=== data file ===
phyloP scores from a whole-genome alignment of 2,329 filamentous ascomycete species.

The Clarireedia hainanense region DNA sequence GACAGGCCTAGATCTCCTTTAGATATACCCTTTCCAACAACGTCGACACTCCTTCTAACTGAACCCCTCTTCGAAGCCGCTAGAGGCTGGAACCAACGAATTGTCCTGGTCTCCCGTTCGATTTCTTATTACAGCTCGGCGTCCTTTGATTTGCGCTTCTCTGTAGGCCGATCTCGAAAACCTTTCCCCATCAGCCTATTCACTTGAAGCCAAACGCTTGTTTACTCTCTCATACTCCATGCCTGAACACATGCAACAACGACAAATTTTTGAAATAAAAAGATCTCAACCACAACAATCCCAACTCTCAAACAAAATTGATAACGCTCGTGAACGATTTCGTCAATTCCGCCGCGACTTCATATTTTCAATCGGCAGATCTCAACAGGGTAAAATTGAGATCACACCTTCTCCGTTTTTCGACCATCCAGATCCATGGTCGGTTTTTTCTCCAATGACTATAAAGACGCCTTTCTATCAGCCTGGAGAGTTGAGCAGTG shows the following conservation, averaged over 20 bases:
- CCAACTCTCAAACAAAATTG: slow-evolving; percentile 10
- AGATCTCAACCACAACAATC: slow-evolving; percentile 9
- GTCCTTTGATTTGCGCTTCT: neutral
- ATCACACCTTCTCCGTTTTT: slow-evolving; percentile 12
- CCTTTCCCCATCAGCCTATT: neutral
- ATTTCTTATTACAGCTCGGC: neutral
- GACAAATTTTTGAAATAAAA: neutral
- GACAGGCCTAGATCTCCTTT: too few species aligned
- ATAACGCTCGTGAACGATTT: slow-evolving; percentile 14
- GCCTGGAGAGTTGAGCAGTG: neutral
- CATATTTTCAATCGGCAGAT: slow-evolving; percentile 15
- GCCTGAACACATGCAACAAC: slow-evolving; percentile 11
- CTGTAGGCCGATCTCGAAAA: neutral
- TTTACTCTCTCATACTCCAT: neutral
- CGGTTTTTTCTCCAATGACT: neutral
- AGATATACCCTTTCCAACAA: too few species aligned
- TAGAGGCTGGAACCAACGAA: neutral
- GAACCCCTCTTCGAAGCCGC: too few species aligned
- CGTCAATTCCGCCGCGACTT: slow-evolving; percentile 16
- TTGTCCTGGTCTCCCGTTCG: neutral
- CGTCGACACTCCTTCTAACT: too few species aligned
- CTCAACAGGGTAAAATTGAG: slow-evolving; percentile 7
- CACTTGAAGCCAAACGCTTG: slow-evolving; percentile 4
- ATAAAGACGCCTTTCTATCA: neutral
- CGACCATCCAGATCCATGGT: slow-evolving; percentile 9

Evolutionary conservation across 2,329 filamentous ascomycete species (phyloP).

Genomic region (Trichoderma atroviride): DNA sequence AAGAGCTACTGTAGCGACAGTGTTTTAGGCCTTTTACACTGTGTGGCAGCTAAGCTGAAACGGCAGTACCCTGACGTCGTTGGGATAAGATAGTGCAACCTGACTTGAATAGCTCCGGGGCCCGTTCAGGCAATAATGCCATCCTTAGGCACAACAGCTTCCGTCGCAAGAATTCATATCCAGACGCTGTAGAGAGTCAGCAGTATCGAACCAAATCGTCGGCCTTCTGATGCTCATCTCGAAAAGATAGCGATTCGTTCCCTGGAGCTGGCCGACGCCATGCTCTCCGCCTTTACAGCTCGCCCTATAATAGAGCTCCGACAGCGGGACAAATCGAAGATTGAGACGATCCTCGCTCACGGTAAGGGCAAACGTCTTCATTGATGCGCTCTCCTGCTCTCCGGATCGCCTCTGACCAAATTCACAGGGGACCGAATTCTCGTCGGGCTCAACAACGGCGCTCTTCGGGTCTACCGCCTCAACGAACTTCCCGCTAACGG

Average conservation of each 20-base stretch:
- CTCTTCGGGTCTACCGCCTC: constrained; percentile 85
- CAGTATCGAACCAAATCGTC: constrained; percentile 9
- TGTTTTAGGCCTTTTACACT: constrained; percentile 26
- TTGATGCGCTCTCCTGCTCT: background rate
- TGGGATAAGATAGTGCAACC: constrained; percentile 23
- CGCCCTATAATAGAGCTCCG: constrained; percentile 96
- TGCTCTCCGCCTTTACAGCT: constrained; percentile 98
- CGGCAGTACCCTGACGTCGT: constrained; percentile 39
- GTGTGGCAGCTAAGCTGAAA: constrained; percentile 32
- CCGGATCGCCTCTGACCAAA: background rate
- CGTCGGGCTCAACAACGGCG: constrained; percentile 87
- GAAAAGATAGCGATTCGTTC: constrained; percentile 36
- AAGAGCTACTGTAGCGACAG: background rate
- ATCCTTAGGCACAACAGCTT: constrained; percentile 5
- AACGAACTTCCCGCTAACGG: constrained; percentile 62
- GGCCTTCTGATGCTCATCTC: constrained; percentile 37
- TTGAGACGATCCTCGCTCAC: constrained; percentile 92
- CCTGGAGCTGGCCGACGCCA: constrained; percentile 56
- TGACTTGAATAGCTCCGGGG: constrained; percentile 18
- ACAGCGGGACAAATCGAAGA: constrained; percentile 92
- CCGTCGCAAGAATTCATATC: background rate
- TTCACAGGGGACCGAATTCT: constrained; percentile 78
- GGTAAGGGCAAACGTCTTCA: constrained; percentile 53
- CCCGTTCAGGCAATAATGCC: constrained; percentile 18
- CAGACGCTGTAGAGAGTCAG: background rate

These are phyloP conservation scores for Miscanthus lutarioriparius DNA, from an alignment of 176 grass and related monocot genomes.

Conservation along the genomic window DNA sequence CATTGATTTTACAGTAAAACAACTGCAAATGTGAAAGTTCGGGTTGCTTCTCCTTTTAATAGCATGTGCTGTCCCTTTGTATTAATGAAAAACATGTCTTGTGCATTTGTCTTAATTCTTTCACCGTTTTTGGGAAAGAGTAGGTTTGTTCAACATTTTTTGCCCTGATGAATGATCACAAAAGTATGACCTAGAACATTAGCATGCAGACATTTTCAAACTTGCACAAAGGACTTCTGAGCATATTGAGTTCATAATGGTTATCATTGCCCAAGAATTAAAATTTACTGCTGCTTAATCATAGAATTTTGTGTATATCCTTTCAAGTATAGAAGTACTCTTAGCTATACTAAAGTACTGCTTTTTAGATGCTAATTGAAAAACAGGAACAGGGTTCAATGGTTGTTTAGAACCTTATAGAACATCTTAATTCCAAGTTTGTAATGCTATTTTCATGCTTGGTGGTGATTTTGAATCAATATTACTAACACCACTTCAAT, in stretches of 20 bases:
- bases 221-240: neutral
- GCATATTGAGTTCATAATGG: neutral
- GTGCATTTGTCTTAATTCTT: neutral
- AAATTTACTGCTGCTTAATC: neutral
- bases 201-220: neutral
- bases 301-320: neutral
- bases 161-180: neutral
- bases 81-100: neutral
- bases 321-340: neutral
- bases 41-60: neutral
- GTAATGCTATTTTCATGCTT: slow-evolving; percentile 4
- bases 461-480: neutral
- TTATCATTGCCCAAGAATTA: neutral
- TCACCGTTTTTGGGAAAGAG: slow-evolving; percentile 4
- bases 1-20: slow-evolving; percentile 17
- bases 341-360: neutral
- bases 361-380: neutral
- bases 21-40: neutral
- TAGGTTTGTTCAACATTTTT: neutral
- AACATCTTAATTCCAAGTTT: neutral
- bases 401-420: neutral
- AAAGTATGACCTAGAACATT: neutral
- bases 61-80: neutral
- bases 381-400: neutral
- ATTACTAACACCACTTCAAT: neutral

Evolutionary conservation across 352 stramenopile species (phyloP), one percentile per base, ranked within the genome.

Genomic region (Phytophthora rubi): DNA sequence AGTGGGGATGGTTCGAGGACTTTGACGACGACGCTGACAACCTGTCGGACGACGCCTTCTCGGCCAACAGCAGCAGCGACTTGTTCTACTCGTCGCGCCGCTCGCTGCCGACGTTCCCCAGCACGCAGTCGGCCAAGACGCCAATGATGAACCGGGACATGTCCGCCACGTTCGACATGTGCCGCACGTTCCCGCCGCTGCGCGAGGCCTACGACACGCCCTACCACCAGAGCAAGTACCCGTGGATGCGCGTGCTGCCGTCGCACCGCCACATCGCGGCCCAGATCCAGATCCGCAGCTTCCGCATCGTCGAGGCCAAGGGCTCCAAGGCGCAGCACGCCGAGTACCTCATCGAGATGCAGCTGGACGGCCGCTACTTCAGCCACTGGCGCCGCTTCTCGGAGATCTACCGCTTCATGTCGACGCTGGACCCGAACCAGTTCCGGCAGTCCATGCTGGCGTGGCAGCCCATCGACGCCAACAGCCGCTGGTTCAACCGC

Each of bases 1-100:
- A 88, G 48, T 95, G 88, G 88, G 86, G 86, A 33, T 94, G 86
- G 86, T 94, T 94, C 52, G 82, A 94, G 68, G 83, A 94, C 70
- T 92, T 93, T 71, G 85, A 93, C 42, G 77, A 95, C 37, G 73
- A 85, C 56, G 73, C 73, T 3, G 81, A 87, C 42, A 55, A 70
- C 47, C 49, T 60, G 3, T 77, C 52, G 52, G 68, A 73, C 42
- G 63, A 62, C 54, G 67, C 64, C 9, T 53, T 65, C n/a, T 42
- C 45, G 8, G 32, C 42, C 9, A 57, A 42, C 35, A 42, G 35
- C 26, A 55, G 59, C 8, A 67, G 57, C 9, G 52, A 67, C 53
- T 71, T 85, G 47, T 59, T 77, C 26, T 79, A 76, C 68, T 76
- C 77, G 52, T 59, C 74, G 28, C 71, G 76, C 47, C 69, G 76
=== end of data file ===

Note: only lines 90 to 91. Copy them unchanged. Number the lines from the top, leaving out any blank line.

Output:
- C 47, C 49, T 60, G 3, T 77, C 52, G 52, G 68, A 73, C 42
- G 63, A 62, C 54, G 67, C 64, C 9, T 53, T 65, C n/a, T 42